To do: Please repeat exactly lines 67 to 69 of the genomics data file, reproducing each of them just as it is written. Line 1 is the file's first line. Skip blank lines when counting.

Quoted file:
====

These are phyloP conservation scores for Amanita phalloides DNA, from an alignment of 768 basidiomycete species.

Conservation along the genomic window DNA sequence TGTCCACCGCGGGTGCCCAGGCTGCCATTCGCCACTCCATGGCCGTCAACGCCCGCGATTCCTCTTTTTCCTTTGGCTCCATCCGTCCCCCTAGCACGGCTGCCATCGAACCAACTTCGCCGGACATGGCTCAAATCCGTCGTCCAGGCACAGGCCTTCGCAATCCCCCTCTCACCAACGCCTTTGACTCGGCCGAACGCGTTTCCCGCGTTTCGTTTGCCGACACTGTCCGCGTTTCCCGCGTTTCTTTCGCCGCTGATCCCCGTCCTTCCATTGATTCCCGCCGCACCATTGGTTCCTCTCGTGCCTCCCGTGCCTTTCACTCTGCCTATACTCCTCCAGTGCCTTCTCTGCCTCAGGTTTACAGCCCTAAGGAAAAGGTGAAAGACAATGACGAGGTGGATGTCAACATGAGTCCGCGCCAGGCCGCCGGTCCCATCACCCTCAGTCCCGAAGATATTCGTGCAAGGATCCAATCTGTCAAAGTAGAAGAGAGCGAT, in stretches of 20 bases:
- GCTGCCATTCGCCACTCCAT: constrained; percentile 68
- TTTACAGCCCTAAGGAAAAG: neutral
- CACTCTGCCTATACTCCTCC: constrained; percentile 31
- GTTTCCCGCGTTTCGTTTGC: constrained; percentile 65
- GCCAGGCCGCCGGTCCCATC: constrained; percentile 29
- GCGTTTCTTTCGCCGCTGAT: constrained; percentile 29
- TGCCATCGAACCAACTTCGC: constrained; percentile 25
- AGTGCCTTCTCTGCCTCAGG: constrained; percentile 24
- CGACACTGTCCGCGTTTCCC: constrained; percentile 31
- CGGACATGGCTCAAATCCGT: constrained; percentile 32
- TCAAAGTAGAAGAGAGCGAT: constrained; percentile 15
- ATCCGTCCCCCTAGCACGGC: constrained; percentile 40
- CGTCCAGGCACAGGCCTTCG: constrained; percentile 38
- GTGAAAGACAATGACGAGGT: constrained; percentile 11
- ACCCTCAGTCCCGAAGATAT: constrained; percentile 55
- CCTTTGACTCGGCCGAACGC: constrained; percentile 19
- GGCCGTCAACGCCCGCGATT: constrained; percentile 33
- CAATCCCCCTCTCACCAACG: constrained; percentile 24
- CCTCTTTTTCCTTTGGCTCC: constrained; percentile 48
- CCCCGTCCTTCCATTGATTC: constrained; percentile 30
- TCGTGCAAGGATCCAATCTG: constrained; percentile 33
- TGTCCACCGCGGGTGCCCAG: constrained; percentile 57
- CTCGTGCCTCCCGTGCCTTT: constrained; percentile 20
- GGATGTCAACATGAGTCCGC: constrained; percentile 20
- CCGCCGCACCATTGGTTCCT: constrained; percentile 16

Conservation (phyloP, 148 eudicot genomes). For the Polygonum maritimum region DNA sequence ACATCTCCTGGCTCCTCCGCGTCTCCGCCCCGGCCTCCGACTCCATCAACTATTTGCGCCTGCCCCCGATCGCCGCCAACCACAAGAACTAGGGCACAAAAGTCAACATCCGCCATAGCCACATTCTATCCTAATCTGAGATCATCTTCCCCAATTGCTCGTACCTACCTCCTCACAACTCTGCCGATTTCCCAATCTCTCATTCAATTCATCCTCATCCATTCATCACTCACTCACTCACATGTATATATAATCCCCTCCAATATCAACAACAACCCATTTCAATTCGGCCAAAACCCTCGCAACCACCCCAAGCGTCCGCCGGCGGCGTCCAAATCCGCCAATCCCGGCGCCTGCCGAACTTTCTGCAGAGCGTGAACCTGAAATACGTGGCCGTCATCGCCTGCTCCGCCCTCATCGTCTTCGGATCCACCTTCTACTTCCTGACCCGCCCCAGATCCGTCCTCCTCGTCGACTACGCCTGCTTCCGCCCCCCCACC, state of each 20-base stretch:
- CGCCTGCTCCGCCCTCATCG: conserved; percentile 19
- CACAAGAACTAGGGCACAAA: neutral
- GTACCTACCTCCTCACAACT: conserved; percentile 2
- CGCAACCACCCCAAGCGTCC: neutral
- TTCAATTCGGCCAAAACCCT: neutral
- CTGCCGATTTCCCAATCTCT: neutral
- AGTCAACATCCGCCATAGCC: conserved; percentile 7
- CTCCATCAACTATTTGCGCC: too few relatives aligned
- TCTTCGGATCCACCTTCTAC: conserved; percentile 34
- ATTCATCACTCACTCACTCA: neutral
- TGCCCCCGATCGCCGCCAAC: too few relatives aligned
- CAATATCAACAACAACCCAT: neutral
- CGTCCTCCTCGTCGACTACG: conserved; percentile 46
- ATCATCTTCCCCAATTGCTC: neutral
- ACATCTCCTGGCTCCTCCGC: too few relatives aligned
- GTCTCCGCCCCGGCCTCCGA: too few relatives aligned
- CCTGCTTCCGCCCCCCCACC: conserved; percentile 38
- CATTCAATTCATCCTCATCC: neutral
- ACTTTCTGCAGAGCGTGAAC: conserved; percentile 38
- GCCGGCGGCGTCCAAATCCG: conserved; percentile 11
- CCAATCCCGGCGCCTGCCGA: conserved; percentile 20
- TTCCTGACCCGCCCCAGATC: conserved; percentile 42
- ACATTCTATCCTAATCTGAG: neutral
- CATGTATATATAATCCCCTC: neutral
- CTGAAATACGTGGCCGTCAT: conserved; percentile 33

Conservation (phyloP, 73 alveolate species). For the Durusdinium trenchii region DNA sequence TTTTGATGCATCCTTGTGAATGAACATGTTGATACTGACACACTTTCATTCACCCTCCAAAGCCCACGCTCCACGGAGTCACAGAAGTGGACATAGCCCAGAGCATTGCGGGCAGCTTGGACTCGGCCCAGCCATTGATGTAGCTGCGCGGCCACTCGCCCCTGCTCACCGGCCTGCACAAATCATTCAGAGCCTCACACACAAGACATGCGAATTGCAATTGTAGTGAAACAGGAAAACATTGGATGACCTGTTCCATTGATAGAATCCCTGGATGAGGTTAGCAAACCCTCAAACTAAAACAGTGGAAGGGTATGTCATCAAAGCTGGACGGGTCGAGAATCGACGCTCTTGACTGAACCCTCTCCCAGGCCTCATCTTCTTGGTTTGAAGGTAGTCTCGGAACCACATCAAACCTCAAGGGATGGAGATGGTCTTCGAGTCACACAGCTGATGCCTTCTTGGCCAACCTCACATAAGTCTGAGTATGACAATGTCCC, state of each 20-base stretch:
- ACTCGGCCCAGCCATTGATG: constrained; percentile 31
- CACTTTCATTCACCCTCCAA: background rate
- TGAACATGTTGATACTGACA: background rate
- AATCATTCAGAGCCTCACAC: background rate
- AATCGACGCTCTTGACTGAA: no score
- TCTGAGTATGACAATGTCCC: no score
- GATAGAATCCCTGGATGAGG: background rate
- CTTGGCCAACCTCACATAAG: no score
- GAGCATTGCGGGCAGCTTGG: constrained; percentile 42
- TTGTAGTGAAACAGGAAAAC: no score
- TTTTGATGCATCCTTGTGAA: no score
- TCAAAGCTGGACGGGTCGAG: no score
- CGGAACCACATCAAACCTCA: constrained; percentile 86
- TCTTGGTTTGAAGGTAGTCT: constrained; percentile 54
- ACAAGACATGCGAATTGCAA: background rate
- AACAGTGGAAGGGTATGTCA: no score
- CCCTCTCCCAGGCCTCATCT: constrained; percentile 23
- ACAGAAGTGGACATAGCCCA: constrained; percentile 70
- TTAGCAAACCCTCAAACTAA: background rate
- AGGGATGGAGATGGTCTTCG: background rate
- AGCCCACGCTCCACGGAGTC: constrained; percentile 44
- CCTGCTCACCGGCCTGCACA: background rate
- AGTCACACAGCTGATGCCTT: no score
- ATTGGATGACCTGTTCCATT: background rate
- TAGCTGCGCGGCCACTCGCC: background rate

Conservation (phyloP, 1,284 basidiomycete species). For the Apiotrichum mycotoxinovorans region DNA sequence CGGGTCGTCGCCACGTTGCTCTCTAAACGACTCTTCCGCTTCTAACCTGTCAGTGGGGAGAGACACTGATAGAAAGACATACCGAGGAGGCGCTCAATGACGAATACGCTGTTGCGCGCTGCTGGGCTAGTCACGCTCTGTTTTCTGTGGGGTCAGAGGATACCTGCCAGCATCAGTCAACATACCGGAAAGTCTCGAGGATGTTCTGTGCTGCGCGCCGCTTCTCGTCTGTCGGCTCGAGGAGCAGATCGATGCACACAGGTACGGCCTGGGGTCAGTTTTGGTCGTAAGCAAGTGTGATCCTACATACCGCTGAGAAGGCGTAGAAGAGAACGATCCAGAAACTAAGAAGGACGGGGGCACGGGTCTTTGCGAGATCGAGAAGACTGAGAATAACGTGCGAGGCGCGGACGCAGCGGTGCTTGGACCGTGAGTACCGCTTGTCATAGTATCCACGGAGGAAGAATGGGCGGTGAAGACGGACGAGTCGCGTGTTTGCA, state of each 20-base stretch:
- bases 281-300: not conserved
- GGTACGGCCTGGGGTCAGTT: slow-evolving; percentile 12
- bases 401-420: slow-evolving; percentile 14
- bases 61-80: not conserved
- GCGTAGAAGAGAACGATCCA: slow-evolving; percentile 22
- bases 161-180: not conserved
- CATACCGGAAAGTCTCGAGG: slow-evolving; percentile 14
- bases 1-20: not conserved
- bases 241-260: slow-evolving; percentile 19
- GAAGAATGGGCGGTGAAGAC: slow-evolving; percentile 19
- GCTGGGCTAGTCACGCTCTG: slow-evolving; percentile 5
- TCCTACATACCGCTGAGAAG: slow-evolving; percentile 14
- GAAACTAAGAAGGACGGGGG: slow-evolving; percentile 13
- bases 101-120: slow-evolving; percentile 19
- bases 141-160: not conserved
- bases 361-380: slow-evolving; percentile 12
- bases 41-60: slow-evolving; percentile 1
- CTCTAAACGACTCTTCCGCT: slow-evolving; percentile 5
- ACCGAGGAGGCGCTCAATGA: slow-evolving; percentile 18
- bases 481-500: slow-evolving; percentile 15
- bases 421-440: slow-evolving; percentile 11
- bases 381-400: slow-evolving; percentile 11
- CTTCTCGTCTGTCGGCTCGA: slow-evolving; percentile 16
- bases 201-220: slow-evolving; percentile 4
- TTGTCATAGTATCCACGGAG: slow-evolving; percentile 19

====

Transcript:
- CGGAACCACATCAAACCTCA: constrained; percentile 86
- TCTTGGTTTGAAGGTAGTCT: constrained; percentile 54
- ACAAGACATGCGAATTGCAA: background rate